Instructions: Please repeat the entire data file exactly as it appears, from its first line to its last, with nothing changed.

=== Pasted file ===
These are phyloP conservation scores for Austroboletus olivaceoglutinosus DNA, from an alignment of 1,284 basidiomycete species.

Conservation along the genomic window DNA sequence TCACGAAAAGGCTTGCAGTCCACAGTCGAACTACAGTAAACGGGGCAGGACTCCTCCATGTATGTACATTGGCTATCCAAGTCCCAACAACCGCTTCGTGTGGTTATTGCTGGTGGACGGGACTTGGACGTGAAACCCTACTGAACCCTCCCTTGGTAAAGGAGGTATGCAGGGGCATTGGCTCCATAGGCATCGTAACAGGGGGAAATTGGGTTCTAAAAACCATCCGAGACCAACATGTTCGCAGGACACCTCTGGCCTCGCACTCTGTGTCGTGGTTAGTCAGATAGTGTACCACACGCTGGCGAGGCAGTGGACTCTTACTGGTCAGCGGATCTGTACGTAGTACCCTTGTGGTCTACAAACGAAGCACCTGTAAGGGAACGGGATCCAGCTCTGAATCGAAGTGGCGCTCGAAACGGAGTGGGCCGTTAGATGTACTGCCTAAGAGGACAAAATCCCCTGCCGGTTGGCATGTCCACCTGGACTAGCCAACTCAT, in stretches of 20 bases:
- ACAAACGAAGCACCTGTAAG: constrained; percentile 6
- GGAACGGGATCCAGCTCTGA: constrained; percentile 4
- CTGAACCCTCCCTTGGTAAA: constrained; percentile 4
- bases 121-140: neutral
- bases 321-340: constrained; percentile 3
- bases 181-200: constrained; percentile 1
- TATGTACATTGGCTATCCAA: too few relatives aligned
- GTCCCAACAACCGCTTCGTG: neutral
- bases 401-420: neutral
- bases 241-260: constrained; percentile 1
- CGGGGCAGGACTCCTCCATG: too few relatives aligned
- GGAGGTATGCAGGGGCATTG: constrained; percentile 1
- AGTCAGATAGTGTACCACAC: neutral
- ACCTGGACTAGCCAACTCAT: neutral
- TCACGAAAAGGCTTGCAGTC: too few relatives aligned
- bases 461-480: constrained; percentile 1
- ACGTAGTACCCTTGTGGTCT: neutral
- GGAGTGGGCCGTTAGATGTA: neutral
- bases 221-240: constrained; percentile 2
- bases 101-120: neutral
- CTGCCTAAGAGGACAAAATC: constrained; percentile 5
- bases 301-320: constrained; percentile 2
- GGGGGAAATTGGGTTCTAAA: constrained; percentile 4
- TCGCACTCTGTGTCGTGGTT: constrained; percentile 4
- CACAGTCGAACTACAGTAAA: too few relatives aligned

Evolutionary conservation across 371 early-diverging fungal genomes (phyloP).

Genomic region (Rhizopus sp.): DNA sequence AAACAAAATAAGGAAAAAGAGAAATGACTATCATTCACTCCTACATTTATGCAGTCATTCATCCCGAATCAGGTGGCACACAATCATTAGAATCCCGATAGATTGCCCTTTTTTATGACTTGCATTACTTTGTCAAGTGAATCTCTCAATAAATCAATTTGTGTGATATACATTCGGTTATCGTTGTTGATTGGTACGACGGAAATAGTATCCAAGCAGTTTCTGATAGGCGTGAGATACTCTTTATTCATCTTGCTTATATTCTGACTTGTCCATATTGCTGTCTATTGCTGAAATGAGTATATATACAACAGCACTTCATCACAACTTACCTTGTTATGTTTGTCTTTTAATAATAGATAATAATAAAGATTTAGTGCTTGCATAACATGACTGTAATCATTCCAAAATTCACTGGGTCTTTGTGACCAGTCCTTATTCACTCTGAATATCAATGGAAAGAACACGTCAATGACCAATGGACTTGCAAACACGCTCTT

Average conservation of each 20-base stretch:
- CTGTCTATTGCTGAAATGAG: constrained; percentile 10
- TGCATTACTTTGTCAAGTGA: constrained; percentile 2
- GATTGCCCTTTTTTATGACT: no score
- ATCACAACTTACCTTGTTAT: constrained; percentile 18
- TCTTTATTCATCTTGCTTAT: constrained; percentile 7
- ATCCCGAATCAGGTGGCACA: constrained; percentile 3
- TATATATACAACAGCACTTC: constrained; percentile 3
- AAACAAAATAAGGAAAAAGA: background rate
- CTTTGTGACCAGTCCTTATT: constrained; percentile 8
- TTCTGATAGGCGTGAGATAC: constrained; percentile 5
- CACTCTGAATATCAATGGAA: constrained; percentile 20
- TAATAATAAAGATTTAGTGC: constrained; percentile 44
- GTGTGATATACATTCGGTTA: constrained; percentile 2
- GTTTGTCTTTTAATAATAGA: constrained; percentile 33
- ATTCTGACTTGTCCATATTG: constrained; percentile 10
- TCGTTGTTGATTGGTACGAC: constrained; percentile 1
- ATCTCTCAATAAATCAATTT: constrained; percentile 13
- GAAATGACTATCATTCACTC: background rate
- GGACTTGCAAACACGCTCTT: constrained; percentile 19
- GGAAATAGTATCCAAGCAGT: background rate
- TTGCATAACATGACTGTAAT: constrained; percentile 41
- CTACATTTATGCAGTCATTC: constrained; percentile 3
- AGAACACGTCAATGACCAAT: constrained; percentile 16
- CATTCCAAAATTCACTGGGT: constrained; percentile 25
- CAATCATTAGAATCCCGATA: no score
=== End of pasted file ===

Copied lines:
These are phyloP conservation scores for Austroboletus olivaceoglutinosus DNA, from an alignment of 1,284 basidiomycete species.

Conservation along the genomic window DNA sequence TCACGAAAAGGCTTGCAGTCCACAGTCGAACTACAGTAAACGGGGCAGGACTCCTCCATGTATGTACATTGGCTATCCAAGTCCCAACAACCGCTTCGTGTGGTTATTGCTGGTGGACGGGACTTGGACGTGAAACCCTACTGAACCCTCCCTTGGTAAAGGAGGTATGCAGGGGCATTGGCTCCATAGGCATCGTAACAGGGGGAAATTGGGTTCTAAAAACCATCCGAGACCAACATGTTCGCAGGACACCTCTGGCCTCGCACTCTGTGTCGTGGTTAGTCAGATAGTGTACCACACGCTGGCGAGGCAGTGGACTCTTACTGGTCAGCGGATCTGTACGTAGTACCCTTGTGGTCTACAAACGAAGCACCTGTAAGGGAACGGGATCCAGCTCTGAATCGAAGTGGCGCTCGAAACGGAGTGGGCCGTTAGATGTACTGCCTAAGAGGACAAAATCCCCTGCCGGTTGGCATGTCCACCTGGACTAGCCAACTCAT, in stretches of 20 bases:
- ACAAACGAAGCACCTGTAAG: constrained; percentile 6
- GGAACGGGATCCAGCTCTGA: constrained; percentile 4
- CTGAACCCTCCCTTGGTAAA: constrained; percentile 4
- bases 121-140: neutral
- bases 321-340: constrained; percentile 3
- bases 181-200: constrained; percentile 1
- TATGTACATTGGCTATCCAA: too few relatives aligned
- GTCCCAACAACCGCTTCGTG: neutral
- bases 401-420: neutral
- bases 241-260: constrained; percentile 1
- CGGGGCAGGACTCCTCCATG: too few relatives aligned
- GGAGGTATGCAGGGGCATTG: constrained; percentile 1
- AGTCAGATAGTGTACCACAC: neutral
- ACCTGGACTAGCCAACTCAT: neutral
- TCACGAAAAGGCTTGCAGTC: too few relatives aligned
- bases 461-480: constrained; percentile 1
- ACGTAGTACCCTTGTGGTCT: neutral
- GGAGTGGGCCGTTAGATGTA: neutral
- bases 221-240: constrained; percentile 2
- bases 101-120: neutral
- CTGCCTAAGAGGACAAAATC: constrained; percentile 5
- bases 301-320: constrained; percentile 2
- GGGGGAAATTGGGTTCTAAA: constrained; percentile 4
- TCGCACTCTGTGTCGTGGTT: constrained; percentile 4
- CACAGTCGAACTACAGTAAA: too few relatives aligned

Evolutionary conservation across 371 early-diverging fungal genomes (phyloP).

Genomic region (Rhizopus sp.): DNA sequence AAACAAAATAAGGAAAAAGAGAAATGACTATCATTCACTCCTACATTTATGCAGTCATTCATCCCGAATCAGGTGGCACACAATCATTAGAATCCCGATAGATTGCCCTTTTTTATGACTTGCATTACTTTGTCAAGTGAATCTCTCAATAAATCAATTTGTGTGATATACATTCGGTTATCGTTGTTGATTGGTACGACGGAAATAGTATCCAAGCAGTTTCTGATAGGCGTGAGATACTCTTTATTCATCTTGCTTATATTCTGACTTGTCCATATTGCTGTCTATTGCTGAAATGAGTATATATACAACAGCACTTCATCACAACTTACCTTGTTATGTTTGTCTTTTAATAATAGATAATAATAAAGATTTAGTGCTTGCATAACATGACTGTAATCATTCCAAAATTCACTGGGTCTTTGTGACCAGTCCTTATTCACTCTGAATATCAATGGAAAGAACACGTCAATGACCAATGGACTTGCAAACACGCTCTT

Average conservation of each 20-base stretch:
- CTGTCTATTGCTGAAATGAG: constrained; percentile 10
- TGCATTACTTTGTCAAGTGA: constrained; percentile 2
- GATTGCCCTTTTTTATGACT: no score
- ATCACAACTTACCTTGTTAT: constrained; percentile 18
- TCTTTATTCATCTTGCTTAT: constrained; percentile 7
- ATCCCGAATCAGGTGGCACA: constrained; percentile 3
- TATATATACAACAGCACTTC: constrained; percentile 3
- AAACAAAATAAGGAAAAAGA: background rate
- CTTTGTGACCAGTCCTTATT: constrained; percentile 8
- TTCTGATAGGCGTGAGATAC: constrained; percentile 5
- CACTCTGAATATCAATGGAA: constrained; percentile 20
- TAATAATAAAGATTTAGTGC: constrained; percentile 44
- GTGTGATATACATTCGGTTA: constrained; percentile 2
- GTTTGTCTTTTAATAATAGA: constrained; percentile 33
- ATTCTGACTTGTCCATATTG: constrained; percentile 10
- TCGTTGTTGATTGGTACGAC: constrained; percentile 1
- ATCTCTCAATAAATCAATTT: constrained; percentile 13
- GAAATGACTATCATTCACTC: background rate
- GGACTTGCAAACACGCTCTT: constrained; percentile 19
- GGAAATAGTATCCAAGCAGT: background rate
- TTGCATAACATGACTGTAAT: constrained; percentile 41
- CTACATTTATGCAGTCATTC: constrained; percentile 3
- AGAACACGTCAATGACCAAT: constrained; percentile 16
- CATTCCAAAATTCACTGGGT: constrained; percentile 25
- CAATCATTAGAATCCCGATA: no score